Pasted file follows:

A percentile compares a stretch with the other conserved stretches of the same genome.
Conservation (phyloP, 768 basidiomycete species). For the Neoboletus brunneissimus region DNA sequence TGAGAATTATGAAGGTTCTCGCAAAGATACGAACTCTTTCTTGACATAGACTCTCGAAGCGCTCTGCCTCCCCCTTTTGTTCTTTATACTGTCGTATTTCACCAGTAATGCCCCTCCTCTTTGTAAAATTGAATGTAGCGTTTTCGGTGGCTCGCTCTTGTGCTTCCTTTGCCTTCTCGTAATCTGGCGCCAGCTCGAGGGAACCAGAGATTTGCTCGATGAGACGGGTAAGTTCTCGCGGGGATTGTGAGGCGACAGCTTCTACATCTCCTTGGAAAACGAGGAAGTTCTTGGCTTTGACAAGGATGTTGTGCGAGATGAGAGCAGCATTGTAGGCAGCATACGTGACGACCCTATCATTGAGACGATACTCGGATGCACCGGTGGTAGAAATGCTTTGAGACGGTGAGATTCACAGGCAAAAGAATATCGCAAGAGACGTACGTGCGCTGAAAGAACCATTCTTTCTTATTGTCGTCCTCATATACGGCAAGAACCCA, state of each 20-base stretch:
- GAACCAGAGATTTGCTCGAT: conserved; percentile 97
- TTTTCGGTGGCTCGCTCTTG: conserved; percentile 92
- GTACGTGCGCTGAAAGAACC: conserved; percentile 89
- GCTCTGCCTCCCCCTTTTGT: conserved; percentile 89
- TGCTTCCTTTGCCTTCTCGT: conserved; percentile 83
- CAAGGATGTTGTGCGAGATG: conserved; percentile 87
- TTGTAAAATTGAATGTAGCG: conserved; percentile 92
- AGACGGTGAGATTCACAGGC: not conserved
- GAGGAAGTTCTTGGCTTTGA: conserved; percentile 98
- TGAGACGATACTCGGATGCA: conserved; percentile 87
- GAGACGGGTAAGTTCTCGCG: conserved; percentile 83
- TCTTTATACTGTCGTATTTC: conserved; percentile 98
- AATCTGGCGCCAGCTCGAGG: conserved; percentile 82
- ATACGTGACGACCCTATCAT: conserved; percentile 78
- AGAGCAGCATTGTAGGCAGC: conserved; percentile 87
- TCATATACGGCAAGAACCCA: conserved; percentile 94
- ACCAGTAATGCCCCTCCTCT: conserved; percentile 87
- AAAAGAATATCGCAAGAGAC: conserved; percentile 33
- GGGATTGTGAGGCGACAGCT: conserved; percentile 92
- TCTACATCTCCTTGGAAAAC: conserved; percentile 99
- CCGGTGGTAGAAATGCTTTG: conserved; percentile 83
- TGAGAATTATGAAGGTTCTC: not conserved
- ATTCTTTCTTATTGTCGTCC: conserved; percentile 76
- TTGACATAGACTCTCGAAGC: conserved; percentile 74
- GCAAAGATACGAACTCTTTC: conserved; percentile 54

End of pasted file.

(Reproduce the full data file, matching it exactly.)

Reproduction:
A percentile compares a stretch with the other conserved stretches of the same genome.
Conservation (phyloP, 768 basidiomycete species). For the Neoboletus brunneissimus region DNA sequence TGAGAATTATGAAGGTTCTCGCAAAGATACGAACTCTTTCTTGACATAGACTCTCGAAGCGCTCTGCCTCCCCCTTTTGTTCTTTATACTGTCGTATTTCACCAGTAATGCCCCTCCTCTTTGTAAAATTGAATGTAGCGTTTTCGGTGGCTCGCTCTTGTGCTTCCTTTGCCTTCTCGTAATCTGGCGCCAGCTCGAGGGAACCAGAGATTTGCTCGATGAGACGGGTAAGTTCTCGCGGGGATTGTGAGGCGACAGCTTCTACATCTCCTTGGAAAACGAGGAAGTTCTTGGCTTTGACAAGGATGTTGTGCGAGATGAGAGCAGCATTGTAGGCAGCATACGTGACGACCCTATCATTGAGACGATACTCGGATGCACCGGTGGTAGAAATGCTTTGAGACGGTGAGATTCACAGGCAAAAGAATATCGCAAGAGACGTACGTGCGCTGAAAGAACCATTCTTTCTTATTGTCGTCCTCATATACGGCAAGAACCCA, state of each 20-base stretch:
- GAACCAGAGATTTGCTCGAT: conserved; percentile 97
- TTTTCGGTGGCTCGCTCTTG: conserved; percentile 92
- GTACGTGCGCTGAAAGAACC: conserved; percentile 89
- GCTCTGCCTCCCCCTTTTGT: conserved; percentile 89
- TGCTTCCTTTGCCTTCTCGT: conserved; percentile 83
- CAAGGATGTTGTGCGAGATG: conserved; percentile 87
- TTGTAAAATTGAATGTAGCG: conserved; percentile 92
- AGACGGTGAGATTCACAGGC: not conserved
- GAGGAAGTTCTTGGCTTTGA: conserved; percentile 98
- TGAGACGATACTCGGATGCA: conserved; percentile 87
- GAGACGGGTAAGTTCTCGCG: conserved; percentile 83
- TCTTTATACTGTCGTATTTC: conserved; percentile 98
- AATCTGGCGCCAGCTCGAGG: conserved; percentile 82
- ATACGTGACGACCCTATCAT: conserved; percentile 78
- AGAGCAGCATTGTAGGCAGC: conserved; percentile 87
- TCATATACGGCAAGAACCCA: conserved; percentile 94
- ACCAGTAATGCCCCTCCTCT: conserved; percentile 87
- AAAAGAATATCGCAAGAGAC: conserved; percentile 33
- GGGATTGTGAGGCGACAGCT: conserved; percentile 92
- TCTACATCTCCTTGGAAAAC: conserved; percentile 99
- CCGGTGGTAGAAATGCTTTG: conserved; percentile 83
- TGAGAATTATGAAGGTTCTC: not conserved
- ATTCTTTCTTATTGTCGTCC: conserved; percentile 76
- TTGACATAGACTCTCGAAGC: conserved; percentile 74
- GCAAAGATACGAACTCTTTC: conserved; percentile 54